I first heard about studying abroad during college when I went to interview the director of my school’s program for the student newspaper. While I don’t remember much of what we talked about, I do recall getting excited over the places as a student I could go to – Ireland, England, Spain, and Italy. And leaving with some flyers to peruse when I got home.
But I ended up not studying abroad. I never signed up.
Maybe I was hesitant, worried about the money aspect or missing out on what was happening with friends at home. Nonetheless, my travel years since college have made up for it. However, the opportunity could have taken me in directions I can only “what if” about.
Nowadays, studying abroad is becoming more the norm. It’s also getting help from travel experts and bloggers – with many having studied abroad themselves – in telling how transformative this experience can be. This Friday, I’m going to the Travel Bloggers Summit on Study Abroad & Global Citizenship at Hostelling International NYC to see how.
Presented by Hostelling International USA and Partners of the Americas, this three-day summit (which started today) is a sequel to an inaugural event at the White House in 2014. This initiative was established to encourage young people to set out and see the world through educational experiences. To help foster this push, many well-respected travel experts and bloggers were invited to Washington, D.C. to learn more and become involved in this project.
Many of them I will see tomorrow in NYC.
Why Study Abroad?
So why promote studying abroad? Well, here’s some data. A 2016 Open Doors Report released by the Institute of International Education found that during the 2014-2015 academic year found that:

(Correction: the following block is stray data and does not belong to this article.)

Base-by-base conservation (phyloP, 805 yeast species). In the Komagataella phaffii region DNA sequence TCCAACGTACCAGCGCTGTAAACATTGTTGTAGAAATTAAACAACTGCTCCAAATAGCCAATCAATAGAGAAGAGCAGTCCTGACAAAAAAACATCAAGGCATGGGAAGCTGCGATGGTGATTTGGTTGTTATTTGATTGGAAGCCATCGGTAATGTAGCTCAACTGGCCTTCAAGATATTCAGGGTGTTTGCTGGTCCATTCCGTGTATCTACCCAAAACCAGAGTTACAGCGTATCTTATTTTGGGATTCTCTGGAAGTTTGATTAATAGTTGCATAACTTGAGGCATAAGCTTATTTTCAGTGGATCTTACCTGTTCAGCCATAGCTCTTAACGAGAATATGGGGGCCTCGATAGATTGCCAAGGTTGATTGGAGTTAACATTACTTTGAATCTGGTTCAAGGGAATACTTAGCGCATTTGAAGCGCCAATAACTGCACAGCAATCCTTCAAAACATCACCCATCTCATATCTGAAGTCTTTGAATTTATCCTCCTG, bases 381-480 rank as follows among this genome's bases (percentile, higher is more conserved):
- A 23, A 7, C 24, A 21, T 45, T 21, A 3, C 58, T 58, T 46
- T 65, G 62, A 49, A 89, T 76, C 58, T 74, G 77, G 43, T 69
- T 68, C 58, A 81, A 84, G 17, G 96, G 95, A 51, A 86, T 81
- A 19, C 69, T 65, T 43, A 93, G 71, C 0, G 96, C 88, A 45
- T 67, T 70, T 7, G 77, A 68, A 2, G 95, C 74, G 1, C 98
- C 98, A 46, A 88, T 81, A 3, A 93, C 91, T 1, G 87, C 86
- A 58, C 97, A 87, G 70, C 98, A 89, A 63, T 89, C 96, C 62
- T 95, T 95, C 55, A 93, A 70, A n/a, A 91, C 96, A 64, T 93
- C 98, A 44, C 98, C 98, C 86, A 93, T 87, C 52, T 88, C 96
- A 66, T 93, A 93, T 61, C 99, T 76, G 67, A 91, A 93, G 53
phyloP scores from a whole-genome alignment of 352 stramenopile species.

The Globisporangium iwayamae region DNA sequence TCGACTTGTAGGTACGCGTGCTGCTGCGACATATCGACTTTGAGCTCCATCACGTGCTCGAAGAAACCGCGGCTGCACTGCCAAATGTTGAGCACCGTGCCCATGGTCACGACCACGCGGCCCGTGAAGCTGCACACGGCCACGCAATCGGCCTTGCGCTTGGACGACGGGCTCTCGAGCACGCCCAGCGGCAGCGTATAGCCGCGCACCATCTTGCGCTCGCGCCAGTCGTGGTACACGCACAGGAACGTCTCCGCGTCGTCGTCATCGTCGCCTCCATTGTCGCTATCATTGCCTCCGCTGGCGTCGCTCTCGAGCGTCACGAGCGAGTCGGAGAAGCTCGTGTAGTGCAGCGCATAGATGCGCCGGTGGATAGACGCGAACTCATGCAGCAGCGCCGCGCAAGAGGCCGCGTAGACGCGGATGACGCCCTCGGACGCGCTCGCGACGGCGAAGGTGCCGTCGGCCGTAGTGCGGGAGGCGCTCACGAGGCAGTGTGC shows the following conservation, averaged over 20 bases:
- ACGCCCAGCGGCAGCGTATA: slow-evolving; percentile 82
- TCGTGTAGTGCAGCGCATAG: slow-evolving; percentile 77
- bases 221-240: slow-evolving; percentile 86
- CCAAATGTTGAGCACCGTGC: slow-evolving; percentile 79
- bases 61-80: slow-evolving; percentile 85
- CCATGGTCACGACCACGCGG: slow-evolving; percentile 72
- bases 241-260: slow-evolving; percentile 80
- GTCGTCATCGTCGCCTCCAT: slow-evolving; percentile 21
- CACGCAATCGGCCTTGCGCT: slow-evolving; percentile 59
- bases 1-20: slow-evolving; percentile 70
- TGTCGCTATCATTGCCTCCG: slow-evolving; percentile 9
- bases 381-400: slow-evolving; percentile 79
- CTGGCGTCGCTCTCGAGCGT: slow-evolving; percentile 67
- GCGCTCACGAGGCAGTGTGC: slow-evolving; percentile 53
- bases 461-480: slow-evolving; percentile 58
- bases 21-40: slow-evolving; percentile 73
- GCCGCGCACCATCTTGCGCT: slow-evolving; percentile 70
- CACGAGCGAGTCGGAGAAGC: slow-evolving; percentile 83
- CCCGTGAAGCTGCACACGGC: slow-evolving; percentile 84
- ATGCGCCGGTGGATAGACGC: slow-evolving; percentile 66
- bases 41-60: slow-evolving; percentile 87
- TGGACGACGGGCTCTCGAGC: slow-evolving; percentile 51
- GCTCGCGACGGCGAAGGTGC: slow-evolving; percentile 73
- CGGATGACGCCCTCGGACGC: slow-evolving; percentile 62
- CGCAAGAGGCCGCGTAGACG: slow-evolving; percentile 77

- Reported 313,415 U.S. students studied aboard. As for where they went, Europe received the most U.S. students, with 170,879 of them participating in undergrad programs there. Outside of North America, the Middle East and North Africa hosted the lowest number of these students, with a combined total of 6,844.
- What are they learning? The report found that these top five fields of study are attracting U.S. students to study abroad: STEM, business, social sciences, foreign language and international studies and fine arts. As for how long they’re gone, it’s short-term, with 63% of them going abroad for eight weeks.
- As for who specifically is studying abroad, the report found that the largest ethnic group of U.S. students was white (at 72.9%). Students who identify as multi-racial, American Indian or Alaska Native are rarely doing so (at only a combined 4.6% for the 2014-15 academic year).
Breaking Down Barriers
Another focus of this summit is to determine how to break down barriers that prevent students of diversity from studying abroad. A 2017 presentation on Diversity Abroad for a grant by Partners of the Americas found reasons such as:
- Awareness of its value – misconception that it’s a vacation
- Cultural restraints – since study abroad is not a traditional part of higher education experience, families are not likely to support the student either morally or financially
- Finances – it’s too costly or students cannot afford the loss of income for the time period abroad
Even high education might also hinder opportunities for their students to study abroad due to issues such as map out courses for credits transfer and count toward graduation, lack of funding for new programs, and engaging with faculty and adminstrations to see the value of having a study abroad component.
What Can Be Done
Along with raising awareness, there are initiatives in making study abroad more accessible such as grants. Adminstered through Hostelling International USA, Explore the World scholarships help selected applicants in financing an international trip that includes an educational or service component.
Besides money, studying abroad is also noted for its non-tangible value: learning a new language, understanding of different cultures,and building skills that can serve an ever-global growing economy.
Another cool aspect of this NYC travel summit is that it’s happening during NYC’s Global Citizen Week, which will cumulate with Saturday’s Global Citizen Festival, a separate, ticketed event on Central Park’s Great Lawn. If you’re on Twitter, follow along with the discussion on Friday (Sept. 22) at 3 p.m. via the hashtag #studyabroadbecause.
Have you studied abroad? If so, share with me your experience.